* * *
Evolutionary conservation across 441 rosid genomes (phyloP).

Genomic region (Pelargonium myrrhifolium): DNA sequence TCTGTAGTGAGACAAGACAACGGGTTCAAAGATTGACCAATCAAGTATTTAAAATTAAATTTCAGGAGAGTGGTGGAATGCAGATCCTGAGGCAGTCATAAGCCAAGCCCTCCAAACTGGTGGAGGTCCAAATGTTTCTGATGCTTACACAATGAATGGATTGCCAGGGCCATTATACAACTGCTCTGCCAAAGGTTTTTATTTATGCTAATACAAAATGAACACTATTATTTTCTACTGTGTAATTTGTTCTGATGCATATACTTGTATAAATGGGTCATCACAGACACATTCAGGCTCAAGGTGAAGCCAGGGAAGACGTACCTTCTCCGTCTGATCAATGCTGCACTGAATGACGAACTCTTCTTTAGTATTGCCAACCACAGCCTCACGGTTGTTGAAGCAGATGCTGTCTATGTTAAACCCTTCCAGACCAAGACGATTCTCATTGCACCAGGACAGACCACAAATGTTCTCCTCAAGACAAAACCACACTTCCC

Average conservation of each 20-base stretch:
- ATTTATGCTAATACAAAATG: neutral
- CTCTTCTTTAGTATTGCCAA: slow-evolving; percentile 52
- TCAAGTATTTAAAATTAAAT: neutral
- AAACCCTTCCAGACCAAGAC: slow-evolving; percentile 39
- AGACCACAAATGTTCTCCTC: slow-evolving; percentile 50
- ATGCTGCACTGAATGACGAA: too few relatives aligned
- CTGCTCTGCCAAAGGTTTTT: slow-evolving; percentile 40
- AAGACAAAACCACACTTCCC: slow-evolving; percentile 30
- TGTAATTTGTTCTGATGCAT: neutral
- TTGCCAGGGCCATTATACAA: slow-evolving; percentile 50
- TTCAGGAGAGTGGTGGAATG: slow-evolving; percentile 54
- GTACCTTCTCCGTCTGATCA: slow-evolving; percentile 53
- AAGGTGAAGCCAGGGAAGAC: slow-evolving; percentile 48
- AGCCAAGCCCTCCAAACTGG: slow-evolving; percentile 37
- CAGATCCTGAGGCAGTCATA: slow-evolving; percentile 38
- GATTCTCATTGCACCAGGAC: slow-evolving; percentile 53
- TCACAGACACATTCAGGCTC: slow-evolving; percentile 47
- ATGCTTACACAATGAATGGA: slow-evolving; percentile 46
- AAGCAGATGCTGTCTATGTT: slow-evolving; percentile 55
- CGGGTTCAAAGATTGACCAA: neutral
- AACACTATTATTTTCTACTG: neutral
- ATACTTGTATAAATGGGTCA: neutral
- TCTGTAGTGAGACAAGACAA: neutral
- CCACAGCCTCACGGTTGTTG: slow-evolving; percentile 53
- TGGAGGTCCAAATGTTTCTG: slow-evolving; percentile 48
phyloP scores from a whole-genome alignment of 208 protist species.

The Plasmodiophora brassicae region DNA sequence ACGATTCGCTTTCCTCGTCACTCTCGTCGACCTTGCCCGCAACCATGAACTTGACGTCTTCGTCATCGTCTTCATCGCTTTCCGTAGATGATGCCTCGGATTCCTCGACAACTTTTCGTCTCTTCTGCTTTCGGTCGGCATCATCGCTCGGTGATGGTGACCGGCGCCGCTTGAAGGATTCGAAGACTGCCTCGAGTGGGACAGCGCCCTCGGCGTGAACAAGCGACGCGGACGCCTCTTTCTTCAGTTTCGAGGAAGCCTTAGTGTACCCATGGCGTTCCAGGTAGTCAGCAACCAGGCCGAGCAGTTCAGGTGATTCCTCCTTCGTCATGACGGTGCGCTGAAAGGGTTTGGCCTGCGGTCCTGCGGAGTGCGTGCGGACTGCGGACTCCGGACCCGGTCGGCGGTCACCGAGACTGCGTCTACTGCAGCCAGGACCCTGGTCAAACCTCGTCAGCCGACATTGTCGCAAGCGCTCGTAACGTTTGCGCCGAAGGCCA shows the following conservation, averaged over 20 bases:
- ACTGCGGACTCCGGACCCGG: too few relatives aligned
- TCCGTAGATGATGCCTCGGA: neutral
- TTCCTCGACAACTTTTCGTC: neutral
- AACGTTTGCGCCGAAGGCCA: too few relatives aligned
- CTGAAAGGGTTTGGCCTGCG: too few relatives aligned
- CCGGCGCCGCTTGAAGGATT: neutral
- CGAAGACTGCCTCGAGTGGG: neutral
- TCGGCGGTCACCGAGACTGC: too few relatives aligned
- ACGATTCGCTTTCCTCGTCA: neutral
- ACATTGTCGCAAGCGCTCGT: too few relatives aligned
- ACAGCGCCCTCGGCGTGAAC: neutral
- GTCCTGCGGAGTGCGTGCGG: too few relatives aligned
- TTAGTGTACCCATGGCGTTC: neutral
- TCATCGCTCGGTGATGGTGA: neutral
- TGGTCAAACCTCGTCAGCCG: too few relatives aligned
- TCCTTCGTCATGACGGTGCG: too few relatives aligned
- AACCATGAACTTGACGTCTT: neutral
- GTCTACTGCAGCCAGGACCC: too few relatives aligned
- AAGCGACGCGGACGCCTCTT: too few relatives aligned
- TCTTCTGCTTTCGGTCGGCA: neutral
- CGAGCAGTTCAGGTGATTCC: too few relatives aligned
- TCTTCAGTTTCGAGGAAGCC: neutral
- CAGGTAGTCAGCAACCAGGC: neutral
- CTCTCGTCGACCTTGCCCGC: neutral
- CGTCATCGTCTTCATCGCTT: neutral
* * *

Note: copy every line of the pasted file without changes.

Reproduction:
Evolutionary conservation across 441 rosid genomes (phyloP).

Genomic region (Pelargonium myrrhifolium): DNA sequence TCTGTAGTGAGACAAGACAACGGGTTCAAAGATTGACCAATCAAGTATTTAAAATTAAATTTCAGGAGAGTGGTGGAATGCAGATCCTGAGGCAGTCATAAGCCAAGCCCTCCAAACTGGTGGAGGTCCAAATGTTTCTGATGCTTACACAATGAATGGATTGCCAGGGCCATTATACAACTGCTCTGCCAAAGGTTTTTATTTATGCTAATACAAAATGAACACTATTATTTTCTACTGTGTAATTTGTTCTGATGCATATACTTGTATAAATGGGTCATCACAGACACATTCAGGCTCAAGGTGAAGCCAGGGAAGACGTACCTTCTCCGTCTGATCAATGCTGCACTGAATGACGAACTCTTCTTTAGTATTGCCAACCACAGCCTCACGGTTGTTGAAGCAGATGCTGTCTATGTTAAACCCTTCCAGACCAAGACGATTCTCATTGCACCAGGACAGACCACAAATGTTCTCCTCAAGACAAAACCACACTTCCC

Average conservation of each 20-base stretch:
- ATTTATGCTAATACAAAATG: neutral
- CTCTTCTTTAGTATTGCCAA: slow-evolving; percentile 52
- TCAAGTATTTAAAATTAAAT: neutral
- AAACCCTTCCAGACCAAGAC: slow-evolving; percentile 39
- AGACCACAAATGTTCTCCTC: slow-evolving; percentile 50
- ATGCTGCACTGAATGACGAA: too few relatives aligned
- CTGCTCTGCCAAAGGTTTTT: slow-evolving; percentile 40
- AAGACAAAACCACACTTCCC: slow-evolving; percentile 30
- TGTAATTTGTTCTGATGCAT: neutral
- TTGCCAGGGCCATTATACAA: slow-evolving; percentile 50
- TTCAGGAGAGTGGTGGAATG: slow-evolving; percentile 54
- GTACCTTCTCCGTCTGATCA: slow-evolving; percentile 53
- AAGGTGAAGCCAGGGAAGAC: slow-evolving; percentile 48
- AGCCAAGCCCTCCAAACTGG: slow-evolving; percentile 37
- CAGATCCTGAGGCAGTCATA: slow-evolving; percentile 38
- GATTCTCATTGCACCAGGAC: slow-evolving; percentile 53
- TCACAGACACATTCAGGCTC: slow-evolving; percentile 47
- ATGCTTACACAATGAATGGA: slow-evolving; percentile 46
- AAGCAGATGCTGTCTATGTT: slow-evolving; percentile 55
- CGGGTTCAAAGATTGACCAA: neutral
- AACACTATTATTTTCTACTG: neutral
- ATACTTGTATAAATGGGTCA: neutral
- TCTGTAGTGAGACAAGACAA: neutral
- CCACAGCCTCACGGTTGTTG: slow-evolving; percentile 53
- TGGAGGTCCAAATGTTTCTG: slow-evolving; percentile 48
phyloP scores from a whole-genome alignment of 208 protist species.

The Plasmodiophora brassicae region DNA sequence ACGATTCGCTTTCCTCGTCACTCTCGTCGACCTTGCCCGCAACCATGAACTTGACGTCTTCGTCATCGTCTTCATCGCTTTCCGTAGATGATGCCTCGGATTCCTCGACAACTTTTCGTCTCTTCTGCTTTCGGTCGGCATCATCGCTCGGTGATGGTGACCGGCGCCGCTTGAAGGATTCGAAGACTGCCTCGAGTGGGACAGCGCCCTCGGCGTGAACAAGCGACGCGGACGCCTCTTTCTTCAGTTTCGAGGAAGCCTTAGTGTACCCATGGCGTTCCAGGTAGTCAGCAACCAGGCCGAGCAGTTCAGGTGATTCCTCCTTCGTCATGACGGTGCGCTGAAAGGGTTTGGCCTGCGGTCCTGCGGAGTGCGTGCGGACTGCGGACTCCGGACCCGGTCGGCGGTCACCGAGACTGCGTCTACTGCAGCCAGGACCCTGGTCAAACCTCGTCAGCCGACATTGTCGCAAGCGCTCGTAACGTTTGCGCCGAAGGCCA shows the following conservation, averaged over 20 bases:
- ACTGCGGACTCCGGACCCGG: too few relatives aligned
- TCCGTAGATGATGCCTCGGA: neutral
- TTCCTCGACAACTTTTCGTC: neutral
- AACGTTTGCGCCGAAGGCCA: too few relatives aligned
- CTGAAAGGGTTTGGCCTGCG: too few relatives aligned
- CCGGCGCCGCTTGAAGGATT: neutral
- CGAAGACTGCCTCGAGTGGG: neutral
- TCGGCGGTCACCGAGACTGC: too few relatives aligned
- ACGATTCGCTTTCCTCGTCA: neutral
- ACATTGTCGCAAGCGCTCGT: too few relatives aligned
- ACAGCGCCCTCGGCGTGAAC: neutral
- GTCCTGCGGAGTGCGTGCGG: too few relatives aligned
- TTAGTGTACCCATGGCGTTC: neutral
- TCATCGCTCGGTGATGGTGA: neutral
- TGGTCAAACCTCGTCAGCCG: too few relatives aligned
- TCCTTCGTCATGACGGTGCG: too few relatives aligned
- AACCATGAACTTGACGTCTT: neutral
- GTCTACTGCAGCCAGGACCC: too few relatives aligned
- AAGCGACGCGGACGCCTCTT: too few relatives aligned
- TCTTCTGCTTTCGGTCGGCA: neutral
- CGAGCAGTTCAGGTGATTCC: too few relatives aligned
- TCTTCAGTTTCGAGGAAGCC: neutral
- CAGGTAGTCAGCAACCAGGC: neutral
- CTCTCGTCGACCTTGCCCGC: neutral
- CGTCATCGTCTTCATCGCTT: neutral